Head of Commodity Strategy at Saxo Bank
There’s red ink everywhere this week as commodities crash to levels unseen in 13 years, spooked by fears of a US rate hike and a Chinese economic slowdown. Where could reverse the slide? For some individual commodities the answer is improved demand, for others, such as oil, scaling back production is what’s needed. The current commodity rout which has seen the Bloomberg commodity index fall to its lowest level in 13 years has now also caught up with gold and during the past week the yellow metal plunged dramatically to a five-year low. The heavy selling of metals, both precious and industrial, has been driven by worries about the outlook for Chinese growth.
The recent one-third selloff in Chinese stocks, which has been halted (for now) via government intervention, will have a negative impact on an already weak consumer confidence. After the realisation that stocks were not the new nirvana after the property boom, many Chinese investors and consumers now seek capital preservation more than capital spending.
Returning to gold, it’s been on slippery slope during the past couple of months with the outlook for rising interest rates in the US triggering reduced investment appetite for it. The fact that the Greek debt crisis and the Chinese stock market rout failed to reignite a safe haven bid was what broke the camel’s back. Speculative investors such as hedge funds increasingly turned against gold and a record short position was established during the past month (I’m out of the office with no access to data so I can’t give you the exact numbers).
A bearish sentiment towards the metal was building as the focus turned from Greece to renewed dollar strength and a hawkish Fed chief, Janet Yellen. News from the Peoples Bank of China on Friday that it had bought much less gold for its reserves during the past five years than the market had been expected, ensured a technically weak close last Friday. This left the market exposed to a speculative run to the downside and that’s what happened in the early hours of Monday in Asia.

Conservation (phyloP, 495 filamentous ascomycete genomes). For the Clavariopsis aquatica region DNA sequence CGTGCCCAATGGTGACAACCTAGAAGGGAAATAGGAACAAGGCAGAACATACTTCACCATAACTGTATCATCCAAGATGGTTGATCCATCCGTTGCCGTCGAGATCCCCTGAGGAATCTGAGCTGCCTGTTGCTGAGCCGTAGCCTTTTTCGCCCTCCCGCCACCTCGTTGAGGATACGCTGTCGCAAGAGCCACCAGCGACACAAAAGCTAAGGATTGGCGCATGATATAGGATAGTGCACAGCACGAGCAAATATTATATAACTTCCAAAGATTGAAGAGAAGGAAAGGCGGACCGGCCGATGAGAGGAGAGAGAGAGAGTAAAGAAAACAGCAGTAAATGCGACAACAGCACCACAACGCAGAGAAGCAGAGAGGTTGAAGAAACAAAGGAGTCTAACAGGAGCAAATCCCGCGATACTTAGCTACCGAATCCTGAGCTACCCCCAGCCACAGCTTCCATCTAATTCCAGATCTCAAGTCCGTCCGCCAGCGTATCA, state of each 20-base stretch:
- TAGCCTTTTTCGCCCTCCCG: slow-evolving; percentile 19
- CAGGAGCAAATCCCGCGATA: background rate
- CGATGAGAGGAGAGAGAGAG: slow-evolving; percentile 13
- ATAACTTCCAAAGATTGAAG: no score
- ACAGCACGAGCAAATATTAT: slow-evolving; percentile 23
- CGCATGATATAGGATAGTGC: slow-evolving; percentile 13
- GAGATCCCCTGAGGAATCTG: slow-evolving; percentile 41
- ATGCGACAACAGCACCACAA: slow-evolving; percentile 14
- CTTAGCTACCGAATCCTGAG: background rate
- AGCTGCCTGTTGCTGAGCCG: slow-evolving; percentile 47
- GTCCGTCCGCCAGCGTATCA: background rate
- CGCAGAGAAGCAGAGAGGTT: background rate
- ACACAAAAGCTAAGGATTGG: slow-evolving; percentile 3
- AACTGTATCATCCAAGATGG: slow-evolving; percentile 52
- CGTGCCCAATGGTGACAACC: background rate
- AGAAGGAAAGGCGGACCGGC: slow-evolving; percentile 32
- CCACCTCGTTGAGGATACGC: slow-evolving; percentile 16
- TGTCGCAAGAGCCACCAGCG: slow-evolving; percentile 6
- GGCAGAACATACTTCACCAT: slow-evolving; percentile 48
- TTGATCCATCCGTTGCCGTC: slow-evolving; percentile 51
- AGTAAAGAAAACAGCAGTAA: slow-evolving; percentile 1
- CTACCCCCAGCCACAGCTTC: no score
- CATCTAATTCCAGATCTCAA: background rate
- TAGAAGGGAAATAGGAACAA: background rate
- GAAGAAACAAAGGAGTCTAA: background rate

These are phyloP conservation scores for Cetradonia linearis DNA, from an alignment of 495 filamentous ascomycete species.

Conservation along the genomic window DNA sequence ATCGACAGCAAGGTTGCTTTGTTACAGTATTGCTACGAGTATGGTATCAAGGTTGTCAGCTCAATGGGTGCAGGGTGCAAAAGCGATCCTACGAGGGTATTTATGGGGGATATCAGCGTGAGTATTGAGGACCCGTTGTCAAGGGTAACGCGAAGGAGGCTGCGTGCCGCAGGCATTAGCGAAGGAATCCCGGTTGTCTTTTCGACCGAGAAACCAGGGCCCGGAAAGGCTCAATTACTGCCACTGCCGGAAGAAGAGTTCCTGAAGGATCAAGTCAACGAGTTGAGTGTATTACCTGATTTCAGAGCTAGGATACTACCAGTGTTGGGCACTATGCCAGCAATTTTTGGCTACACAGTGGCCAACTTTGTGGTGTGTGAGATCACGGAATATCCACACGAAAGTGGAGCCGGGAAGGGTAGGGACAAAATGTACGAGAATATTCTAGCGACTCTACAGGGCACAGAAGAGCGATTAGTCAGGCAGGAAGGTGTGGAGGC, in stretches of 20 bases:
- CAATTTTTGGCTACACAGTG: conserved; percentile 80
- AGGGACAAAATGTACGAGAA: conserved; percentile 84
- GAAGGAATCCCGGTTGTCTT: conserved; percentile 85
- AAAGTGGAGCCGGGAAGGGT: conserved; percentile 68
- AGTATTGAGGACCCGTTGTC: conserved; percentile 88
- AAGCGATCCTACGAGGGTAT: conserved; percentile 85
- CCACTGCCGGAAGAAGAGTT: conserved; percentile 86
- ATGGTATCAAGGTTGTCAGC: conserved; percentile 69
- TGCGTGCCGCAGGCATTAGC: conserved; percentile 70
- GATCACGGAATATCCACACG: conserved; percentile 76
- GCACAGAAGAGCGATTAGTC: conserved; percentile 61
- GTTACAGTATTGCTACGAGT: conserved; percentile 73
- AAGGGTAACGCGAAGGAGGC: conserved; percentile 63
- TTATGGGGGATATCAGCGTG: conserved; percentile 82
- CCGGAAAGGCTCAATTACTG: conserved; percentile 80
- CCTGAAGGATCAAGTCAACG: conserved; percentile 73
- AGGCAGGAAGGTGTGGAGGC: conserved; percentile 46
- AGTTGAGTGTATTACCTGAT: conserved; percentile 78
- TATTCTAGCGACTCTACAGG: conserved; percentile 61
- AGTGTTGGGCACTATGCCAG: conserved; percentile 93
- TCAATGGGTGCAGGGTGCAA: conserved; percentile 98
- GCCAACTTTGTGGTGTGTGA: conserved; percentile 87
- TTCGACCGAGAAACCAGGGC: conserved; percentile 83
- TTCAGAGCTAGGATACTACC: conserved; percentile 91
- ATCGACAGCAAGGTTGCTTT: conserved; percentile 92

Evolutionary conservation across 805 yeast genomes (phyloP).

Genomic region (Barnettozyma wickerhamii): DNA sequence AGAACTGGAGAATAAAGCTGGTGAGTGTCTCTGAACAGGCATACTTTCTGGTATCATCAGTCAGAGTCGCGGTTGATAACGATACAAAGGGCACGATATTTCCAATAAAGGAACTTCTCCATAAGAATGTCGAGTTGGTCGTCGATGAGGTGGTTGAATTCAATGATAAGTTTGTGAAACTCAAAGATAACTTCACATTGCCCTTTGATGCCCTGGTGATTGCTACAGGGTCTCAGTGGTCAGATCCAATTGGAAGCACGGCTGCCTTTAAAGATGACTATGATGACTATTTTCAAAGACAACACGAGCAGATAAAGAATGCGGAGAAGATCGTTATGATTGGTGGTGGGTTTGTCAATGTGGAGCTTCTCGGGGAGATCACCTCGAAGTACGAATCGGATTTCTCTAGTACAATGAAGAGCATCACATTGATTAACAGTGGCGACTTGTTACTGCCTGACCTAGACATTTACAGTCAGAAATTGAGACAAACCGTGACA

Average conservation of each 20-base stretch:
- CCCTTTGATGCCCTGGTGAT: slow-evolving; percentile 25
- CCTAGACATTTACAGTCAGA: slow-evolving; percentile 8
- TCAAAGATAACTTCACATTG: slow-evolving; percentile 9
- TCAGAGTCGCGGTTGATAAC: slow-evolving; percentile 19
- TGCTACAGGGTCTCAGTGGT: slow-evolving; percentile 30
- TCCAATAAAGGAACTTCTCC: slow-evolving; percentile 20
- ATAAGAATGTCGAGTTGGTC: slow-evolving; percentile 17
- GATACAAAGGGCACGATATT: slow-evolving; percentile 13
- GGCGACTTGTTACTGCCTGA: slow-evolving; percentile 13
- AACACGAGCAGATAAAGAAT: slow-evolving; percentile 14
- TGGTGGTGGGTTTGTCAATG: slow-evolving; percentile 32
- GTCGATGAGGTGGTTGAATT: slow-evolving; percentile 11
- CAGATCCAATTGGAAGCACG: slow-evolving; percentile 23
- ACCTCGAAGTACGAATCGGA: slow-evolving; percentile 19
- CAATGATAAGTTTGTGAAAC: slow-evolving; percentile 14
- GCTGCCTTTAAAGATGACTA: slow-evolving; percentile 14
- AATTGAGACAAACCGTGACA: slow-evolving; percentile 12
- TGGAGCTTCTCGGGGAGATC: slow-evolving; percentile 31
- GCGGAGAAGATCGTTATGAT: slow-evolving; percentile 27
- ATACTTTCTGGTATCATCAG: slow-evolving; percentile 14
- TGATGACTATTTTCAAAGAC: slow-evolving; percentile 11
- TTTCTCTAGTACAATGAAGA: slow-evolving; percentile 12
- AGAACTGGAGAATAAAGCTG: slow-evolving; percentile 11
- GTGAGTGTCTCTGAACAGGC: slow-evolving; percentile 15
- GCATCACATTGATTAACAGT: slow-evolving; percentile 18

Since then we have seen investor confidence being sapped further while the bearish sentiment towards gold continue to rise with speculative short positions growing while holdings in exchange traded products backed by physical gold have retreated further. As a result we have seen the stock prices of the world’s biggest producers of the precious metal taking a hit: a benchmark of 30 leading US gold and silver producers has fallen to its lowest level since 2001. With the selling pressure also seen among industrial metals such as copper, the FTSE350 mining index has fallen to its lowest level since 2009.
The commodities selloff has now obliterated most of the gains seen during the previous decade when Chinese growth consistently hit double digits. As China now slows (and probably by more than what official data is telling us) the near-term outlook for commodities looks very uncertain. In order to stabilise supply and demand fundamentals we either need to see demand pick up or production of some oversupplied raw materials, such as oil, copper, iron ore being scaled back.
Gold’s price development from here depends on several things, not least the trajectory of US interest rates where the Federal Open Market Committee has so far been more hawkish than the market. Another key factor for gold is the direction of the dollar: several experts, including our head of FX strategy, now reckon we’ll have parity to the euro within months. And a stronger dollar, of course, would be bad news for gold. On the other hand, opportunistic buying from central banks and potential production cutbacks would give gold prices some support.
In the immediate term, however, gold is at risk of falling below $1080, a level which represents a 50% retracement of the 10-year rally. We have that as our line in the sand and a break below would result in us downgrading our end of year estimate from its current $1275.
The best chance of a recovery at this stage comes from either a deteriorating outlook for stocks or from those holding a record short position. A reduction of these for whatever reason could potentially drive the price higher by an estimated 50 dollars.